Ammerman does not cite any evidence to support his assertions that other psychologists would have prescribed him antidepressants or spent more time counseling him. Even if he were right that another psychologist might have recommended drugs for depression, mere differences of opinion about treatment options among medical professionals are insufficient to support a claim for deliberate indifference. Burton v. Downey, 805 F.3d 776, 786 (7th Cir. 2015). When the defendants are medical professionals, as the psychologists are here, we defer to their treatment decisions unless the plaintiff presents evidence that “no minimally competent professional would have so responded under those circumstances.” Pyles v. Fahim, 771 F.3d 403, 409 (7th Cir. 2014) (quoting Sain v. Wood, 512 F.3d 886, 894–95 (7th Cir. 2008)). And Ammerman has not provided any evidence that, when the psychologists worked with him at least four times in six months and counseled him each time on non-pharmaceutical coping techniques, they ignored minimal professional norms.

We also reject Ammerman's argument that defendants refused to learn about his prior diagnoses. Although officials may not escape liability by intentionally avoiding knowledge of a risk to an inmate, Farmer, 511 U.S. at 843 n. 8, 114 S.Ct. 1970, the defendants here tried to get information about Ammerman's medical history. The psychologists asked him to complete a form so they could obtain certified copies of his past records. And in any event, nothing in the partial records that Ammerman supplied to the district court suggested that defendants’ treatment plan was insufficient. Although his prior psychologists diagnosed him with dysthymia, Ammerman provides no evidence that he ever received drugs for that disorder or obtained other treatment beyond that provided by the defendants. No reasonable jury could thus conclude that defendants’ treatment decisions were “such a substantial departure from accepted professional judgment ․ as to demonstrate that the person responsible did not base the decision on such a judgment.” Petties v. Carter, 836 F.3d 722, 729 (7th Cir. 2016) (en banc) (quoting Cole v. Fromm, 94 F.3d 254, 261–62 (7th Cir. 1996)).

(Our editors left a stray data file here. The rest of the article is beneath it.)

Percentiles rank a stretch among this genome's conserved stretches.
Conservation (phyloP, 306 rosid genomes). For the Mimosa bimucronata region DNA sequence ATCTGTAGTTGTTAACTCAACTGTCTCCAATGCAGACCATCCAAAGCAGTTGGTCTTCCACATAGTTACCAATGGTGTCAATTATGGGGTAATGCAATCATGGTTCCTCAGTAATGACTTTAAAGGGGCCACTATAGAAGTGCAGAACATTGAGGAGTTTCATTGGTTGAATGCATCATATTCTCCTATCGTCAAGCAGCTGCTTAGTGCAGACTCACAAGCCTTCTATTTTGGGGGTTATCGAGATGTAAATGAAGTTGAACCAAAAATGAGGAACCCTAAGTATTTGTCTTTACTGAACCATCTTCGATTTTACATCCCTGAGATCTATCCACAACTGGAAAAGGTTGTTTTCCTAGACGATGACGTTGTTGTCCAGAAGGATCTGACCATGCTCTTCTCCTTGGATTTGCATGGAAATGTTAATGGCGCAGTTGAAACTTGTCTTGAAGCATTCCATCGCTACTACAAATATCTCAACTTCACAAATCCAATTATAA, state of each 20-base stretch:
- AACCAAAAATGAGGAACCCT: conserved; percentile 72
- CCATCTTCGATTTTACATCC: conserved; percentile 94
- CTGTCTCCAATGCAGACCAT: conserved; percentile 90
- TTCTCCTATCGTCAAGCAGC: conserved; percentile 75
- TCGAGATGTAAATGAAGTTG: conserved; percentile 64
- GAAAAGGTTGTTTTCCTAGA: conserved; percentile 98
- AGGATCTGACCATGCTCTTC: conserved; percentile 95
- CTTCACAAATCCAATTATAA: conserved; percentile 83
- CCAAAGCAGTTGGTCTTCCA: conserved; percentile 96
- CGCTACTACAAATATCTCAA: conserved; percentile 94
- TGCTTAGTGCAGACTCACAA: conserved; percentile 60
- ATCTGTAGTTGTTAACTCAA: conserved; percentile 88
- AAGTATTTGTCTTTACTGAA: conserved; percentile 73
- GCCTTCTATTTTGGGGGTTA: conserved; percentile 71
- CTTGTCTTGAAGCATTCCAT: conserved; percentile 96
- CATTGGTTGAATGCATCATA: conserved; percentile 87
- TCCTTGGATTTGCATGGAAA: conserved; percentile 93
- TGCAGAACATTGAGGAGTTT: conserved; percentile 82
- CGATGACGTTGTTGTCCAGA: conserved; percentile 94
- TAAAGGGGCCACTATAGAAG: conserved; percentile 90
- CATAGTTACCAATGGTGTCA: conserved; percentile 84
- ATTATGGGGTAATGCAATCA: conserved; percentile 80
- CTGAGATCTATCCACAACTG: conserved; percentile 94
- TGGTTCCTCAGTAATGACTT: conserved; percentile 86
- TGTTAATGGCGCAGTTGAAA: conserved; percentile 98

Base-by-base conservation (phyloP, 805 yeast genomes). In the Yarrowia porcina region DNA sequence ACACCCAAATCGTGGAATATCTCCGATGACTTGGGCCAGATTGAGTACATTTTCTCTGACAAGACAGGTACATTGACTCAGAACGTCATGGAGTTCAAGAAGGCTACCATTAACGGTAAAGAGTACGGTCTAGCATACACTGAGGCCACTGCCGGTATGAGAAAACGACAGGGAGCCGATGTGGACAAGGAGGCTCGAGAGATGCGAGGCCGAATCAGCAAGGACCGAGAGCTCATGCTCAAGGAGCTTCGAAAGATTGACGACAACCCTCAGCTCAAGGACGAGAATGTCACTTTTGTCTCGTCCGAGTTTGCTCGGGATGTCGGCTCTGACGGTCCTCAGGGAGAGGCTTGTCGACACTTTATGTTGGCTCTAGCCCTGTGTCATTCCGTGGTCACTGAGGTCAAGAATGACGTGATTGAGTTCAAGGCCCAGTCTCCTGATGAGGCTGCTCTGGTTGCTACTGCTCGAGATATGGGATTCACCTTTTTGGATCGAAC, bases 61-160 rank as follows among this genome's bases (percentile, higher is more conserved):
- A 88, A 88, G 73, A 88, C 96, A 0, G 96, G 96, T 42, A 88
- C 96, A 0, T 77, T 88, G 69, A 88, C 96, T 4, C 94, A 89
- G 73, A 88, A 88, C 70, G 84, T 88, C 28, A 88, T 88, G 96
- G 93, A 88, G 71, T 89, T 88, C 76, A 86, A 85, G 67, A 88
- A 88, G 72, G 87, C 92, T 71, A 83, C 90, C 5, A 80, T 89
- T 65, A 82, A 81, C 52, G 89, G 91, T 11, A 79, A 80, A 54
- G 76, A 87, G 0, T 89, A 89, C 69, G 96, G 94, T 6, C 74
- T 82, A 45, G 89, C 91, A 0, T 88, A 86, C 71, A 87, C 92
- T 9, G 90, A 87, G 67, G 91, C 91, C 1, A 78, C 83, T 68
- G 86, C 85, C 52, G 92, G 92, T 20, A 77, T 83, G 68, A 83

Finally, Ammerman contends that the district court erred in entering summary judgment on his retaliation claim. He observes that the court ruled there was a genuine dispute regarding whether Dr. Singleton lied when writing the second conduct report. But even if Dr. Singleton fabricated the allegations there, Ammerman still had to show that his grievance motivated Dr. Singleton to lie. See Holleman v. Zatecky, 951 F.3d 873, 878 (7th Cir. 2020). He furnished no such evidence. To the contrary, the complaint examiner received Ammerman's grievance the same day that Dr. Singleton wrote the conduct report. Moreover, the examiner noted that Dr. Singleton had already written the report when the examiner interviewed him. The only reasonable inference is that Dr. Singleton wrote the report before the examiner told him about the grievance. Ammerman replies that the examiner may have notified Dr. Singleton as soon as the examiner received the grievance, before the interview and before Dr. Singleton wrote his report. But Ammerman has adduced no evidence in support of that speculation. And speculation is insufficient to survive summary judgment. See Herzog v. Graphic Packaging Int'l, Inc., 742 F.3d 802, 806 (7th Cir. 2014).



1.   Singleton holds a doctor of psychology degree (PsyD) from California Southern University, and thus uses the title “Dr.” even though he is not a medical doctor.